In space an adult trainee is either in place x, or some other place, y. It doesn’t matter where exactly, the trainee is either here or there. Now the same applies for every other trainee, individually, and combined in every possible configuration with any of the other trainee or trainees in the set.

So, if we start with the plumbing apprentices and looking at them as a set, this can be written as

S = {p1, p2, p3, p4}

The set of all subsets is calculated by multiplying 2 by itself by the toal number of objects in the set. So for the plumbing apprentices the set of all subsets is calculated by multiplying two, by itself, four times.  This is equal to

2 x 2 x 2 x 2=16

which means that there are sixteen different ways to spot one or more of these apprentices. I would suggest that given the large area of Renfrewshire and Inverclyde that they’ve been recruited in, bumping into a plumbing apprentice in the area seems unlikely.

However, if we do the same with the group of twelve adult trainee electricians that started last week, the set can be written as

S = {at1, at2, at3, at4, Aat5, at6, at7, at8, at9, at10, at11, at12}

with the subset of all sets being equal to multiplying two, by itself, twelve times.  This is equal to

2 x 2 x 2 x 2 x 2 x 2 x 2 x 2 x 2 x 2 x 2 x 2 = 4,096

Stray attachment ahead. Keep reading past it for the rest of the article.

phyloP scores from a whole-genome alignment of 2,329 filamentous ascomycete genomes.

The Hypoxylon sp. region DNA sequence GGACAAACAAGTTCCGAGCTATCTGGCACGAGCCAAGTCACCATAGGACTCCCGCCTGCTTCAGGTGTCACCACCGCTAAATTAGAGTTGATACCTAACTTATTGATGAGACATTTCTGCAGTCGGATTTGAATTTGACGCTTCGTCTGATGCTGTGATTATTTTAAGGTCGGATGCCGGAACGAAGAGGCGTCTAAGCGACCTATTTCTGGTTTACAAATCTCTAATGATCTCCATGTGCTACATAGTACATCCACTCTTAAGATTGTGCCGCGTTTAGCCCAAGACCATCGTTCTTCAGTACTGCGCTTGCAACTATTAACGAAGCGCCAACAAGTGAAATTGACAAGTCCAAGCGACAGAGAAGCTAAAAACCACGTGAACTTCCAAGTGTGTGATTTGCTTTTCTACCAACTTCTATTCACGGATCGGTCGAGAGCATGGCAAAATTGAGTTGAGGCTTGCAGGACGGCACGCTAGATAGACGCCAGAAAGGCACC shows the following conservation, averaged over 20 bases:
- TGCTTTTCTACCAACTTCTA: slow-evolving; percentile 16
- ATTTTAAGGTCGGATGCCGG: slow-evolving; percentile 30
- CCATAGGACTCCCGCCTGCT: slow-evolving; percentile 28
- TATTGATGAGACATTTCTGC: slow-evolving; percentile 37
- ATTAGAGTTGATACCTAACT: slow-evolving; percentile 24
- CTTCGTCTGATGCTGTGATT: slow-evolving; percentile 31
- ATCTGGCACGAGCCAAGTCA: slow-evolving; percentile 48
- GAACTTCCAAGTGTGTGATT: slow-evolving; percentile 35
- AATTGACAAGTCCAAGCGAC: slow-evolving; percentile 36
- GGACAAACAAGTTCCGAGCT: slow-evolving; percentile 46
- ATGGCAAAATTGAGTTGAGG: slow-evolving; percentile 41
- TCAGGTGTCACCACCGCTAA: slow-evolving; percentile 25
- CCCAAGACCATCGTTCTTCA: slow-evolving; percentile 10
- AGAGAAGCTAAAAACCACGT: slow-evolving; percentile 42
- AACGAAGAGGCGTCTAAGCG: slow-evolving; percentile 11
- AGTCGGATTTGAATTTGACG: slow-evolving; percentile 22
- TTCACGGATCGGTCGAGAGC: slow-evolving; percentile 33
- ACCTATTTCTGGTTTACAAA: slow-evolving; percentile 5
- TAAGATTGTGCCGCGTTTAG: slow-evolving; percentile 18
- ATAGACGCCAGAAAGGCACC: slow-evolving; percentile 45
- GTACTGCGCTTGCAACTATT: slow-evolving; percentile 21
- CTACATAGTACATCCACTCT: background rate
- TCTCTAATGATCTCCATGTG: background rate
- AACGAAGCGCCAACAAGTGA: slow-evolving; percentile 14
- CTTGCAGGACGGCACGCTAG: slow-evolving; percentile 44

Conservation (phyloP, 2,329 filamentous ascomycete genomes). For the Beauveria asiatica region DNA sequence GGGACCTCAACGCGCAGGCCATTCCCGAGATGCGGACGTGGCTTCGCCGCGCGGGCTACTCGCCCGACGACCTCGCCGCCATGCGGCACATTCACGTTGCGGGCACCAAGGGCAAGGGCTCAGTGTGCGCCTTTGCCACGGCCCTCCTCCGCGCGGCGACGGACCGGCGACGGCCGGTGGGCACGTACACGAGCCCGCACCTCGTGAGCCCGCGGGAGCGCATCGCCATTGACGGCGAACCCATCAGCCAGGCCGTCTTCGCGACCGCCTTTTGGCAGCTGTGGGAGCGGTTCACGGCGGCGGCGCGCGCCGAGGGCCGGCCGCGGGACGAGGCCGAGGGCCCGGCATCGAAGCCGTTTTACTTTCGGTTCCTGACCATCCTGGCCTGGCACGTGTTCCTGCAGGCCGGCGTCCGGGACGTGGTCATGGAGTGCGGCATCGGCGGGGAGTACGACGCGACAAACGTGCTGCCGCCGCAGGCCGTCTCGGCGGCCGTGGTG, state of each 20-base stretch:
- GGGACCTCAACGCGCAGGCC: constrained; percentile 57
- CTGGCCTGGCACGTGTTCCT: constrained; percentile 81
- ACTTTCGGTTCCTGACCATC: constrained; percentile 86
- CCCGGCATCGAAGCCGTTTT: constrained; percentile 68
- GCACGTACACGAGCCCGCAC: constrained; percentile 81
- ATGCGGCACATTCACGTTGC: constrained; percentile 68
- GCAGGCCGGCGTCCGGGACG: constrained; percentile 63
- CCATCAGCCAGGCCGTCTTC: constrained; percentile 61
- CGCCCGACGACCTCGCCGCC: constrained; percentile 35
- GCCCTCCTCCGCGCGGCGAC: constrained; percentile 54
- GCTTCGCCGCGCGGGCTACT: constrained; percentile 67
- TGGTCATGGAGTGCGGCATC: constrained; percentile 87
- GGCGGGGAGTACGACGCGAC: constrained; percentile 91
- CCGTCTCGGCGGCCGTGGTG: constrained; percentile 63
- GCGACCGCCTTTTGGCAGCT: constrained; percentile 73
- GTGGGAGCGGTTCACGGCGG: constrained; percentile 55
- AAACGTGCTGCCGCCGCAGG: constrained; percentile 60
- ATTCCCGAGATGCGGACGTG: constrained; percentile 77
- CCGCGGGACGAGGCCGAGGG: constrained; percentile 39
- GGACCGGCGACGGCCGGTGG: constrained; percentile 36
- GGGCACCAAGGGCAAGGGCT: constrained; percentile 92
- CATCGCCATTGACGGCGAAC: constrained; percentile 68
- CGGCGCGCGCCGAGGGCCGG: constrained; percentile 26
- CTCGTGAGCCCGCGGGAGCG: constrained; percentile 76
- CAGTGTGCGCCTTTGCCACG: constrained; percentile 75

So now, and with only three times as many members in this set, there are four thousand and ninety-six different ways to spot one or more of these trainees: this I find incredible, and it goes a long way to explain how a cultural norm is constructed. Even though there are only twelve of them it must seem like these guys are everywhere.



File:Louvre sphinx.jpg, Wikimedia Commons, http://upload.wikimedia.org/wikipedia/commons/5/51/Louvre_sphinx.jpg, accessed 25th August 2014

Es un día fantástico con sol. (Dëdalus), taken by Ignacio Sanz, Flickr, uploaded on 23 August 2008, https://www.flickr.com/photos/ignaciosanz/2798127903/in/photolist-5gg8Wx-72sWKe-8SW8pp-8SWgq4-9megxg-72sWDT-72wWsd-njNt7m-95X8a4-73X6jk-72wWxL-74vt4h-84r8BZ, accessed 24 August 2014, CC-BY-SA 2.0

Tammett, D, (2012) Thinking in Numbers: How Maths Illuminates Our Lives, Hodder & Stoughton, London